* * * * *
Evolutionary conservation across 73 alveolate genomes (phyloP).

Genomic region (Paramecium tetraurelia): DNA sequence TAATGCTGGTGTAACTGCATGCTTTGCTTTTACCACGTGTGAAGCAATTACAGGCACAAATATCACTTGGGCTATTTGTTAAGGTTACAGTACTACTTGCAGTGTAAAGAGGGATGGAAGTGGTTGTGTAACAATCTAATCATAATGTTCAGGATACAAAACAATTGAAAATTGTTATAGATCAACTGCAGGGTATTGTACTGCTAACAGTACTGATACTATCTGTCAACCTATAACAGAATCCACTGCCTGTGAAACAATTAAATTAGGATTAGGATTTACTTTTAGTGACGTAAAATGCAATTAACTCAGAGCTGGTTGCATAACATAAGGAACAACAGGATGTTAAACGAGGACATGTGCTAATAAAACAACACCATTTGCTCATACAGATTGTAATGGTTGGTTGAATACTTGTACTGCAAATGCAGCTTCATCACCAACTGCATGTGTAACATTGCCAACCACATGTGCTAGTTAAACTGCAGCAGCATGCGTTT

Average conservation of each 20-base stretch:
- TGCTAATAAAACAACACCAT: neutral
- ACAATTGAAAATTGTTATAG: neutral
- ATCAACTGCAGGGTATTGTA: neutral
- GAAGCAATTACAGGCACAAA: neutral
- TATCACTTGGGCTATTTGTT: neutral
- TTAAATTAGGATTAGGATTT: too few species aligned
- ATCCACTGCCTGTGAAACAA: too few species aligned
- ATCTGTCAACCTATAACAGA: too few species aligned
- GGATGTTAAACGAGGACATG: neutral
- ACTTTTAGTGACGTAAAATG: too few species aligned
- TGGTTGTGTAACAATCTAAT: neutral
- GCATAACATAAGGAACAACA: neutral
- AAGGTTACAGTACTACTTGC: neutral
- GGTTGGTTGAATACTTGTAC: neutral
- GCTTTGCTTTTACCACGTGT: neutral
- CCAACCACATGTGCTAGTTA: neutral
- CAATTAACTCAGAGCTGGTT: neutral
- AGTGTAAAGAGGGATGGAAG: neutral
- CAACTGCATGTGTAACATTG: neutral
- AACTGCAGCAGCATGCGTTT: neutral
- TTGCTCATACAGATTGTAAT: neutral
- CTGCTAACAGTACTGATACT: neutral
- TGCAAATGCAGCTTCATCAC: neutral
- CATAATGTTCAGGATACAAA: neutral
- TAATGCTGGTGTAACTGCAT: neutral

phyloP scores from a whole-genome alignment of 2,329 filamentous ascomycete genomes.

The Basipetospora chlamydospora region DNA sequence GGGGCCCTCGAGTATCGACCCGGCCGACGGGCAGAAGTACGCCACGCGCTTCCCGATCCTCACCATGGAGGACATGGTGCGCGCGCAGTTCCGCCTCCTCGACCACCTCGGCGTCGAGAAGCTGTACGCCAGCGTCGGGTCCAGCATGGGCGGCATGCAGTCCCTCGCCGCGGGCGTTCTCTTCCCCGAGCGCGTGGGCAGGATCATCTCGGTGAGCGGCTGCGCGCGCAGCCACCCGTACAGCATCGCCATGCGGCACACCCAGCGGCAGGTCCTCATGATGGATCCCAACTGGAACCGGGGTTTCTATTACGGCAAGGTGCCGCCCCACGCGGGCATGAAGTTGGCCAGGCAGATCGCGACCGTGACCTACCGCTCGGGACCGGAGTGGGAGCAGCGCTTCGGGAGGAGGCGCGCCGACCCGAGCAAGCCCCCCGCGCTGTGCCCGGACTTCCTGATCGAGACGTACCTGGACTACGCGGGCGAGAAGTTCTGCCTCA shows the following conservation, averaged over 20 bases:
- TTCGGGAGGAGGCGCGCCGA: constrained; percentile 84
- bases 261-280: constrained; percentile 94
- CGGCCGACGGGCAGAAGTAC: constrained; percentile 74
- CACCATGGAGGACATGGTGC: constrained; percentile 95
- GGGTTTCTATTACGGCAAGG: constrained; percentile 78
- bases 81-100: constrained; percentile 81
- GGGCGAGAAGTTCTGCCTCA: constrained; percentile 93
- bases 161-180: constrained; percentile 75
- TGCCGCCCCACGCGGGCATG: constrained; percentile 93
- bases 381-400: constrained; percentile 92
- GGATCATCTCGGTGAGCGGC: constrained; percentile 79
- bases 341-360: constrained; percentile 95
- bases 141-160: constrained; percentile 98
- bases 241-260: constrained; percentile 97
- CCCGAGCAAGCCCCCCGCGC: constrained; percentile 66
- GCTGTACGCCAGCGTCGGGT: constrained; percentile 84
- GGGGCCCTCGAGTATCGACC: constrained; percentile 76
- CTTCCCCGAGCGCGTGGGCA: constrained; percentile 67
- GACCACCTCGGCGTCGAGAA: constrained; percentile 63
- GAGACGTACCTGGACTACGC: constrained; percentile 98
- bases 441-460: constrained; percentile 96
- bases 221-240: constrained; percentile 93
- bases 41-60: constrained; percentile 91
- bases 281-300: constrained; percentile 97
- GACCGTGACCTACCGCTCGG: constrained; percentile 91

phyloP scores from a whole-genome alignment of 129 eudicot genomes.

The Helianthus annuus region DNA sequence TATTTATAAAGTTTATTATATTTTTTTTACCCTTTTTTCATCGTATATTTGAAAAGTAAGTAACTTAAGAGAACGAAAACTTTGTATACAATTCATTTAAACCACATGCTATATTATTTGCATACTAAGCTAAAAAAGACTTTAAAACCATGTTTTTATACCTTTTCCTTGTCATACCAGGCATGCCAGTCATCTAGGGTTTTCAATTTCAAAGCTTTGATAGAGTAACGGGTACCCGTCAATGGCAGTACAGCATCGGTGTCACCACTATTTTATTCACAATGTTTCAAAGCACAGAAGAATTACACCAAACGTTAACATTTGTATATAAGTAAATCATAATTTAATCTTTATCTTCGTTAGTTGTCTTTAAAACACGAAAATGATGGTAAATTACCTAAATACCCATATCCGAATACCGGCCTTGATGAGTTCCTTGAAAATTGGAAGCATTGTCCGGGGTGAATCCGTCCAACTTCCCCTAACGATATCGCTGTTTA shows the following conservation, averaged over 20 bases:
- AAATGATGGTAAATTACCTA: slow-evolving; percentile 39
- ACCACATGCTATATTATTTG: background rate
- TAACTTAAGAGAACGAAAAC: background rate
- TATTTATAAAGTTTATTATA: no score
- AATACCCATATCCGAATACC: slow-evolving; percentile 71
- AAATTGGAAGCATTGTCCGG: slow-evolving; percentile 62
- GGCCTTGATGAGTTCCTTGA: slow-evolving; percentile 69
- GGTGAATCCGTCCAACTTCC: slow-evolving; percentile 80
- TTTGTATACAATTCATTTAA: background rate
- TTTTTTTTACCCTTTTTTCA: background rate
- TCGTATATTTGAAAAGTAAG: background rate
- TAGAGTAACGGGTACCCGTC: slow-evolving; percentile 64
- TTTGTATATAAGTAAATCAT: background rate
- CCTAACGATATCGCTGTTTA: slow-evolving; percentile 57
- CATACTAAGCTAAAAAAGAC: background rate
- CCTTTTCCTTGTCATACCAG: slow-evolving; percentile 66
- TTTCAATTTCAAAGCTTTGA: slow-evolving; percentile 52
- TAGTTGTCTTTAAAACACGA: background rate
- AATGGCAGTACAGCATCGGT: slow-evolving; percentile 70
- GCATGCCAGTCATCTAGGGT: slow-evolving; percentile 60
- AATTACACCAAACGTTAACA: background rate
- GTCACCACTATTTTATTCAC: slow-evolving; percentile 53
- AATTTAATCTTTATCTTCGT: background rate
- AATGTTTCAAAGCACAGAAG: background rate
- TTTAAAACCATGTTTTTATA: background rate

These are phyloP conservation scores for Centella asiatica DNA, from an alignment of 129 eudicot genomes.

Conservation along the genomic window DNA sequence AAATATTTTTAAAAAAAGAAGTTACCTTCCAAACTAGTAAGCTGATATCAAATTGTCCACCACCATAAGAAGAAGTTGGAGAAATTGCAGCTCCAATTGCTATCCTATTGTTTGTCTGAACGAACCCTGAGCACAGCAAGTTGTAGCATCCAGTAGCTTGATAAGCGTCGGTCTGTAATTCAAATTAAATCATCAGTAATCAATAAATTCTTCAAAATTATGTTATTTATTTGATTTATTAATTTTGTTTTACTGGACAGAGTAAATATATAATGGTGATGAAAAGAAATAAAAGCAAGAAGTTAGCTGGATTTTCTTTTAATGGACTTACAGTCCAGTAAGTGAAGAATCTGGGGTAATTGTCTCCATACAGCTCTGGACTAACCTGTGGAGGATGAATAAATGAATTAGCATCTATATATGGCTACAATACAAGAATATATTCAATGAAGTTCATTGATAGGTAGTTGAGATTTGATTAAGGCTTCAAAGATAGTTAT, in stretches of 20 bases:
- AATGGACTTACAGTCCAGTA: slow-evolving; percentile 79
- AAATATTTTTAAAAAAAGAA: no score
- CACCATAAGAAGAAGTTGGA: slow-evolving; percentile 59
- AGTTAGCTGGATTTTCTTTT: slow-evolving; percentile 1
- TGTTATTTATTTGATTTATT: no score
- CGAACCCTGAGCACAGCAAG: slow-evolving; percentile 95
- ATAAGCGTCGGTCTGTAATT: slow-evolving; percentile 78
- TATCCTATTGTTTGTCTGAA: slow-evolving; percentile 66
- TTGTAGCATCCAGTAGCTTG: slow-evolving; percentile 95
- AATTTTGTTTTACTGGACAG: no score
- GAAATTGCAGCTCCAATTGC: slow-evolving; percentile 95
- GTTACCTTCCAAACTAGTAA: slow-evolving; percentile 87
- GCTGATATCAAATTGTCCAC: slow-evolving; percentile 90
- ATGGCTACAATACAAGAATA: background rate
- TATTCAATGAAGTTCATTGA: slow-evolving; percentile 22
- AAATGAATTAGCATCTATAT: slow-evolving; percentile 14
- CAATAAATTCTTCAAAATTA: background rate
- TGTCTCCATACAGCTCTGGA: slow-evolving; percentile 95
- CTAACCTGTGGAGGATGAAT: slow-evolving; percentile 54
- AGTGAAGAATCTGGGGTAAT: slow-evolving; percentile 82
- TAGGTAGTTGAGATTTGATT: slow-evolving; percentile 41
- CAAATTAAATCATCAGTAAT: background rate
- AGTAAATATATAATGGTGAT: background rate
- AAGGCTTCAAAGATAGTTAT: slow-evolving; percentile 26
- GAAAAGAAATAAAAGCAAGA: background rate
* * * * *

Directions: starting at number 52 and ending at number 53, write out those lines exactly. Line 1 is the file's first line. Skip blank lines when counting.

- bases 221-240: constrained; percentile 93
- bases 41-60: constrained; percentile 91